5 Years of Low Interest Rates: Who Wins?
Five years ago to this day, the Bank of England cut interest rates to a record low – and they haven’t moved since. We look at the flip side of low interest mortgages and consumers having more to spend …
On this day five years ago, 5 March 2009, the Bank of England (BoE) took the decision to cut interest rates to a historic low of 0.5 per cent. Few expected that it would still be there half a decade later.
Speculation continues about when BoE will decide to increase the base rate. Last year Governor Mark Carney suggested that BoE might not consider the move until unemployment is back below the seven per cent mark, but joblessness has fallen more quickly than he expected. Most recently, BoE’s Martin Weale suggested the decision may be taken in spring 2015.
During economic turmoil it has made sense to keep interest rates at a stable and low level. Reducing the cost of repaying debts has several effects that are vital in a recession, but it can also create further problems. So what are the consequences of five years at 0.5 per cent?
Mortgages have been more affordable than they were before March 2009, both for first-time buyers and existing homeowners. For some that has been a huge boon. With the cost of living rising and many concerned about their job security during the recession, the increase in possessions reported during the recession could certainly have been much worse.
Businesses have also done fairly well out of the era of low rates, with many who would otherwise have struggled finding it much easier to service their debts and save cash to keep their operations running smoothly. Because mortgages have stayed at relatively low rates, consumers have had more cash to spend, which has kept many businesses going.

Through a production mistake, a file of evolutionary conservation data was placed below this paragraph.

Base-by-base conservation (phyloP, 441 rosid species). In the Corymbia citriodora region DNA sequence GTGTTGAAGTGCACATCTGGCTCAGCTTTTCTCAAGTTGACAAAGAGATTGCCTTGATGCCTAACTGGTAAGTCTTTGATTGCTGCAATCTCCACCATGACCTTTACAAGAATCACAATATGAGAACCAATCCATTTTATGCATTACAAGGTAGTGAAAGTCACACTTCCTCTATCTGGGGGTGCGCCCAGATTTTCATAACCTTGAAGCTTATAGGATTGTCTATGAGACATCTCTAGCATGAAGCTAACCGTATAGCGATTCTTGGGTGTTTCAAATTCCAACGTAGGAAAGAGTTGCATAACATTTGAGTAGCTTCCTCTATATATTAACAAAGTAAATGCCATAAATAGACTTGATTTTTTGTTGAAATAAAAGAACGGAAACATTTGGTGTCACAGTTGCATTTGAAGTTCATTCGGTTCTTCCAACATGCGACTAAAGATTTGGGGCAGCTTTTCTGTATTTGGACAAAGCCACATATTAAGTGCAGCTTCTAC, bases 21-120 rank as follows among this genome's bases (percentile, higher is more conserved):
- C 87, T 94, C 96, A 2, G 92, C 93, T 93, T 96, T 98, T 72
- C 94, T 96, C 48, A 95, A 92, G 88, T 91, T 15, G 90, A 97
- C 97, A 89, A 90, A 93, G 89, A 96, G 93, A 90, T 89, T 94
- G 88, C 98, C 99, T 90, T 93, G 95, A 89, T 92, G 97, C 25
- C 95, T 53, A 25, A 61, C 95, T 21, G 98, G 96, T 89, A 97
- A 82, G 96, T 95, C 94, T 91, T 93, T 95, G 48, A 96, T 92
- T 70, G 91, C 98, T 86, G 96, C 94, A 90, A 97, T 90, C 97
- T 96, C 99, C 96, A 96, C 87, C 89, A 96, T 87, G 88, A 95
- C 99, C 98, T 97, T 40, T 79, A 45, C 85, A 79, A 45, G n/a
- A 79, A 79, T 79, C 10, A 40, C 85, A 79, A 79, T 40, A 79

But the broader economic policy championed by BoE has been a double-edged sword. Quantitative easing has pumped money into the economy to the point where inflation has mostly exceeded targets in the past five years. This has contributed to rising costs for both companies and consumers.
It’s just as well the policy encourages spending, since there seems to have been little incentive for saving money. With rising inflation and precious little by way of interest payments, savers have failed to see their accounts grow and for many they’re now worthless, especially those with small deposits. According to a recent report from McKinsey, small savers have lost close to £65 billion in interest payments alone.
Whenever BoE decides to end the era of ultra-low rates, it may be that the biggest concern is a culture of dependency.
Philip Brabin, LSBF ACCA Lecturer, said, “An interest rate rise now would bring about a degree of financial realism in the context of a debt fuelled recovery, lessening the eventual financial suffering that awaits households when interest rates inevitably rise.”
“Interest rates will have to be raised eventually because at this artificially low rate it is destroying savings and distorting the property markets, as well leading to higher potential inflation,” added Dr Richard Osborne, LSBF Associate Lecturer.
As Nationwide chief executive Graham Beale said in a recent blog, there are now many homeowners who have never seen interest rates rise. The same could be said for any number of new businesses.
It’s a good thing Mr Weale said that increases would be gradual – the economy may be in for a shock.
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<Image courtesy World Economic Forum/Some rights reserved>